"I'm ready for it all to start," said Fotopoulos over a mobile phone on a bus full of girls headed to Atlanta for state soccer tryouts, which is where she decided to spend her week "off" before reporting to training on Sunday. The increased media attention has been somewhat of an adjustment, she says, but a smooth one thanks to DiCicco and the experience of the older players. The veterans, says Fotopoulos, make sure everyone's head is in the right place when they're off the field so that their focus is intact once they're on it. As for her own game, Fotopoulos says, "I want to work on taking more control over the ball. . . . It's good to get passes in, but I also want be on the receiving end of them." She added that she would like to be a little less "intimidated." Of course, it's hard to imagine anything intimidating Fotopoulos, who stands 5-11 and weighs 165 pounds. But she admires tenacity and points to never-say-die Michelle Akers as her model. "She's not gonna lose that ball," Fotopoulos says. "And if she does, you don't want to be between her and that ball."
The women of the United States National Soccer team have just completed a dizzying coast-to-coast tour, but their journey is only just beginning. The path to the Women's World Cup championship starts on Saturday (in Jersey, of all places) and it ends July 10 in the Rose Bowl exactly where the U.S. team's Nike-sponsored "Road to Pasadena" tour began. Whether the women's team can complete the circuit back to Cali remains to be seen, but the Americans are considered the best in the world. Still, there's more than one team in the tourney that can stall the U.S. before they get to their final destination (see Mathew Yeomans Women of the World).
Hoping to get between anyone and the ball is Fair, who, at 20, carries the least number of years and most number of tatoos on the squad (OK, OK . . . she just has two). This is also Fair's first World Cup. Though she was an alternate on the '96 Olympic squad, the UNC communications major she is the only woman on the squad who still has college eligibility left says she's had only the slightest taste of what to expect from a major tourney in front of home crowds.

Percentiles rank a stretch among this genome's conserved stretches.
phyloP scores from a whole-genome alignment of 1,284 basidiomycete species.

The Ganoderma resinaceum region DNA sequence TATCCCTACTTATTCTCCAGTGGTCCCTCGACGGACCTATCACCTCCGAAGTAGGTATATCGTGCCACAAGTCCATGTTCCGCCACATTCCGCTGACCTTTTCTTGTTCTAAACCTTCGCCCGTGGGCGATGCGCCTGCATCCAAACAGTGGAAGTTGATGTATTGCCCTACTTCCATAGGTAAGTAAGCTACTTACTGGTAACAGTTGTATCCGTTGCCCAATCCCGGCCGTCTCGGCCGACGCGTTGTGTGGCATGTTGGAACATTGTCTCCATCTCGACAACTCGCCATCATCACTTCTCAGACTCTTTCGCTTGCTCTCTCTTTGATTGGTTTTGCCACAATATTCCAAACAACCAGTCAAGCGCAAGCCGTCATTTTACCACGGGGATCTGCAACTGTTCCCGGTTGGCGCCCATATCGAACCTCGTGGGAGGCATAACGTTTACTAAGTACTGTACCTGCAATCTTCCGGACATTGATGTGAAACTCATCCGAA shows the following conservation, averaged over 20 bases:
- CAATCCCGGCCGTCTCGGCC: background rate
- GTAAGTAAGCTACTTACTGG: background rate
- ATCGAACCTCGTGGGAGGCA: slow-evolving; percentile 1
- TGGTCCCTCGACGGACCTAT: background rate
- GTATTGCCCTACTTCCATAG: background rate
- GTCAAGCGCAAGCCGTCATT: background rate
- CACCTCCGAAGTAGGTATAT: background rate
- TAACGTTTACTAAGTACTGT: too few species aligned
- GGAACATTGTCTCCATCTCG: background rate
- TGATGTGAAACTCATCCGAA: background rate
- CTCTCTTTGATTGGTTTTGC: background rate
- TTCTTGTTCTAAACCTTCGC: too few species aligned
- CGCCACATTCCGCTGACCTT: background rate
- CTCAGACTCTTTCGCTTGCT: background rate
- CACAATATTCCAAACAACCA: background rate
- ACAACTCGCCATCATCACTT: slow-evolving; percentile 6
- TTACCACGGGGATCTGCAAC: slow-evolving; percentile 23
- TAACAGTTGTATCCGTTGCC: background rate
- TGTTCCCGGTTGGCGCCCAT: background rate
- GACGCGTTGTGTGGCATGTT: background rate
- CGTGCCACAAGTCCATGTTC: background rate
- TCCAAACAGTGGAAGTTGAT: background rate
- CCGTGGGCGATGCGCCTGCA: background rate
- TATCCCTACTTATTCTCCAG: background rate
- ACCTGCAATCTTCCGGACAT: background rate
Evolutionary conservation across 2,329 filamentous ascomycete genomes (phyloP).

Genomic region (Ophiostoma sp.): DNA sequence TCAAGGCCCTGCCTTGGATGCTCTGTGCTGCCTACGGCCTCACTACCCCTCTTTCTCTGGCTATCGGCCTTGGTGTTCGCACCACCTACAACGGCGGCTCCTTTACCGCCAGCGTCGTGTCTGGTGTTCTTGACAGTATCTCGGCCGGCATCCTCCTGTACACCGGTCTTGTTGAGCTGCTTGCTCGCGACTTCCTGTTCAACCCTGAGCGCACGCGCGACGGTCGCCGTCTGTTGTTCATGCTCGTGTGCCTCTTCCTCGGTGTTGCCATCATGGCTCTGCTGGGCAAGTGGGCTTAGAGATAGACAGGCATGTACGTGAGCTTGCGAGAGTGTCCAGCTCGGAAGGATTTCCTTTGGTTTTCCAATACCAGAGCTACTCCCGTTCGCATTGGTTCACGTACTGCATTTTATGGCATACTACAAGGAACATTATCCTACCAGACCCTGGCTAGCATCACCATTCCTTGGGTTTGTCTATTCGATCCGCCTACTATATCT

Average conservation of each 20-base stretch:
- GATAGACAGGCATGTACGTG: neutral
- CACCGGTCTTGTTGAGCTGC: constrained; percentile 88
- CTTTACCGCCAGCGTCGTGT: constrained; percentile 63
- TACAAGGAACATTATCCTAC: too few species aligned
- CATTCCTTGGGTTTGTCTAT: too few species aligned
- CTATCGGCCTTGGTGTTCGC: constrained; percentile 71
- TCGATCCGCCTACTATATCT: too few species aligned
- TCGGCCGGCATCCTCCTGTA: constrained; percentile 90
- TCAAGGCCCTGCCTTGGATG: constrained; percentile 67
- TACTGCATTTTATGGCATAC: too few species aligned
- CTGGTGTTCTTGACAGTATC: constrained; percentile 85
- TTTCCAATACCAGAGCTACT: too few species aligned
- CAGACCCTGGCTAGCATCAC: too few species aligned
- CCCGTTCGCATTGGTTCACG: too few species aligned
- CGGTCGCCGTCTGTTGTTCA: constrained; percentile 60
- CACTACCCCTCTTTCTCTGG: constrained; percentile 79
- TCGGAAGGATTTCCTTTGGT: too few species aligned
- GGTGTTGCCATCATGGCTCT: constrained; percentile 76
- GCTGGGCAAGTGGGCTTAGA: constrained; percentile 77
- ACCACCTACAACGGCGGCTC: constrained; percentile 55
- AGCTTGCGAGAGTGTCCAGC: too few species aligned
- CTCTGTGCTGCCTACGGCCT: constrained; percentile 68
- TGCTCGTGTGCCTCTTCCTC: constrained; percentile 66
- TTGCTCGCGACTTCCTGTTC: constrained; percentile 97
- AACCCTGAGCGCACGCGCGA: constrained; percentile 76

"It was a little harder in '96," she explained. "I was 17 and still had to send those permission slips home for my mom to sign."
Hardly long in the tooth, Fair has already racked up 48 caps and got a few starts on the springtime tour. She's also versatile, having played forward for her club team and a good deal at midfield in college which, the National Team defender admits, she really likes.
"I don't know if I have so much of a striker mentality," she laughs. "I just like to run around." And she hopes that in 2001, after completing college next year and competing in the 2000 Olympics, there will be a professional women's league to run around in. "The timing could be perfect for me."
And for women's soccer in the United States, if the team lives up to everyone's lofty expectations. So it's time to hit the road again, after what Fotopoulos describes as "some tough losses" on the last trip, namely at the hands and feet of China, who were runners-up to the U.S. in the Atlanta Olympics. The two teams may very well meet again in this final. But first the U.S. needs to shift into high gear for the physically challenging Denmark and their first-round mystery matchups against Nigeria and Korea, about whom little is known.
"Each game is difficult," Fotopoulos says. "It's going to be a hard road."
And a long one. But if the Amerks get going and make it back to Pasadena, it'll be worth the trip.